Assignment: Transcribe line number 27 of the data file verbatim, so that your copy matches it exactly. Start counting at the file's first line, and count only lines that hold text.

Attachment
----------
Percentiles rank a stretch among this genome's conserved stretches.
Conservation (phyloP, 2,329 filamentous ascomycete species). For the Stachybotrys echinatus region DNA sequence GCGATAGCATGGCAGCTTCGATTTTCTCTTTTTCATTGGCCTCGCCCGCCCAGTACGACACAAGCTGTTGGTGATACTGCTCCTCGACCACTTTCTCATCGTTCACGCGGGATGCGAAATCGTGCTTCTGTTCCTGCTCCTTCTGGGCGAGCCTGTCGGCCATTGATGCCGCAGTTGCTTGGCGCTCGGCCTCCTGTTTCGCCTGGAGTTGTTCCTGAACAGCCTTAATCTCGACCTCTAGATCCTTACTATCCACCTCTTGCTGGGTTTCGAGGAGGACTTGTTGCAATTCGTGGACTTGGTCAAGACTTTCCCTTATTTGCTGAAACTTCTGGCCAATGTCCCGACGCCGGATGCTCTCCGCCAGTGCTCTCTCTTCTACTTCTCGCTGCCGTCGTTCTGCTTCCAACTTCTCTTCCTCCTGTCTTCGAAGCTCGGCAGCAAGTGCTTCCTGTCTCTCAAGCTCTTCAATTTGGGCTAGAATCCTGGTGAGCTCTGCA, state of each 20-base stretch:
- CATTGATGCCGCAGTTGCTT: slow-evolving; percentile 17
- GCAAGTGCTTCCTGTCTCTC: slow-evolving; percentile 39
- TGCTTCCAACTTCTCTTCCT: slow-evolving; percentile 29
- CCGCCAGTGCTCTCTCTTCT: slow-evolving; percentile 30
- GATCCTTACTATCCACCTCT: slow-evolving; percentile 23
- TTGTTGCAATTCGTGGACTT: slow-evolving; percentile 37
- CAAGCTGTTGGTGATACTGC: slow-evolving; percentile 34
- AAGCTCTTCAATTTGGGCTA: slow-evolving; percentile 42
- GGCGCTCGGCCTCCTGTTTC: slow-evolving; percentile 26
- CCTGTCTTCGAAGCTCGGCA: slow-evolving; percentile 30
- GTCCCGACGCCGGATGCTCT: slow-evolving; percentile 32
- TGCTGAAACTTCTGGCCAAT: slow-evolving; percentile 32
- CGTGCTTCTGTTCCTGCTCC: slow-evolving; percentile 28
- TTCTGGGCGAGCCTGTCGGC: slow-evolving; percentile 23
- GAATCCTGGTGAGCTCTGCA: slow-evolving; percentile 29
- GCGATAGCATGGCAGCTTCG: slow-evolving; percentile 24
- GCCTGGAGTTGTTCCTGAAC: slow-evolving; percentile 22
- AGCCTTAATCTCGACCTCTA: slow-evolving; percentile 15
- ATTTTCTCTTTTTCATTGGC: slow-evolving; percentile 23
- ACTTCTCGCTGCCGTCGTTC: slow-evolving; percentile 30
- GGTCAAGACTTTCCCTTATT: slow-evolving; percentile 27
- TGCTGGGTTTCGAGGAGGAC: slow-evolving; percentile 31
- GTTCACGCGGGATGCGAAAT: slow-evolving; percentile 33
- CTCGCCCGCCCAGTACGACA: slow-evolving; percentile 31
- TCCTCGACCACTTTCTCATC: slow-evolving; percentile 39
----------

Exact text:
- TCCTCGACCACTTTCTCATC: slow-evolving; percentile 39